New mexicos new governor diego de vargas also

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New Mexico’s new governor Diego de Vargas also believed that Pueblo victory had sustained a wave of Indian rebellions across northern Mexico and inspired new ones.
1640 to 1700 (6)Many Pueblos had decided that they preferred a future under Spanish rule to one without it.According to some Pueblo accounts, a delegation representing several towns invited the Spanish to return.After Vargas reached Santa Fé, friars baptized more than a hundred Pueblo children born after 1680.Many Pueblo leaders asked Vargas to stand as godfather to their children to gain his protection.Popé’s successor Tupatú initiated peace talks and offered to join the Spanish against Pueblo holdouts.Vargas toured nearly two dozen towns, bullying most into submission.After returning to El Paso, he mustered several hundred men, most of them New Mexico refugees, and returned to Santa Fé in late 1693.But Vargas found the town in enemy hands.And it took the Spanish and their Pueblo allies two days to take it.Vargas had dozens executed, enslaved 400 women and children, and parceled them out tocolonists.It took nine more months to conquer most of the towns that refused to accept Spanish rule.In 1696, a Pueblo raid killed more than 25 colonists and friars.Vargas forced Indian allies to attack holdout towns and compel those in hiding to surrender, finally bringing the Pueblo War for Independence to an end.Hundreds of Pueblos fled, seeking shelter among Hopis and Navajos.Royal Charters For New Jersey and PennsylvaniaAs Pueblos gained control of New Mexico, Indians whom the English called Delawares watched thousands of Europeans stream into their lands.England staked claim to the area by conquering New Netherland, which gave Charles II more opportunities to reward supporters.In 1664, he granted title to land between the Hudson and Delaware rivers to two Carolinaproprietors, John Berkeley and George Carteret, who named their venture New Jersey.In 1676, Berkeley sold his share to a London-based group of Quakers, an act that split thecolony into East and West Jersey.William Penn, one of England’s most famous Quakers, was the son of an English admiral and a royal advisor.King Charles II repaid a debt to the deceased father and sought to rid England of the dissenting son by granting land west of the Delaware to Penn.He named it Pennsylvania.New Jersey and Pennsylvania roughly followed models set by New Netherland and Carolina, with proprietors promising European immigrants religious freedom.In 1665, New Jersey’s original proprietors also promised them a representative assembly and free trade within the English Empire, all of which attracted English from New England and eastern Long Island.Quakers and Baptists saw New Jersey as a place to worship freely.So did the ultraorthodox Puritans who despised them.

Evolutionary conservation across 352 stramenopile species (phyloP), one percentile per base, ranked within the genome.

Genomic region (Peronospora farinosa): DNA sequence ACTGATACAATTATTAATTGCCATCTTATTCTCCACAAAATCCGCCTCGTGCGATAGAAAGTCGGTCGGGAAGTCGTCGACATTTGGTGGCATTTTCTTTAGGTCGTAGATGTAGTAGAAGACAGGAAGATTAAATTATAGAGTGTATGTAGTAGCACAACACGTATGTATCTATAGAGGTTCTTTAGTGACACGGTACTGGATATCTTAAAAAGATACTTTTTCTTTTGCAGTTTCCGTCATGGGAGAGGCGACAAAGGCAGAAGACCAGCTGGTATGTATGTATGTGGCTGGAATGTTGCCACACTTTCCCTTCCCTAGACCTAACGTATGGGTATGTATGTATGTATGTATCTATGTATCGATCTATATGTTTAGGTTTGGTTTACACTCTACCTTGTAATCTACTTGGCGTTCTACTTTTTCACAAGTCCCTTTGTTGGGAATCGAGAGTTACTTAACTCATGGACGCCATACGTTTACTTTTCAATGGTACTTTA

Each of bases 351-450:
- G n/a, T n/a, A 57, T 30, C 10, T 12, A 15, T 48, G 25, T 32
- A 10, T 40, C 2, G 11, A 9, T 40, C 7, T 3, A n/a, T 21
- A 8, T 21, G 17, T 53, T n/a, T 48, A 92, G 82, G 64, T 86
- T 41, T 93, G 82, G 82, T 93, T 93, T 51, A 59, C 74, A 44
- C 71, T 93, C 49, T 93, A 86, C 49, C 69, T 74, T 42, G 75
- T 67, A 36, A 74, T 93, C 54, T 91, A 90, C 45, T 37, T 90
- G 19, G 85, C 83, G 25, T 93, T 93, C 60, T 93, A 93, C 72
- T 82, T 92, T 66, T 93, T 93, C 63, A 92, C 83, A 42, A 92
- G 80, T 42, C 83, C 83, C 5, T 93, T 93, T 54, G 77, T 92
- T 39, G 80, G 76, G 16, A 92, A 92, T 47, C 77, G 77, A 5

1640 to 1700 (7)Migrants from New Haven, unable to live with its merger with Connecticut, founded Newark in 1666.

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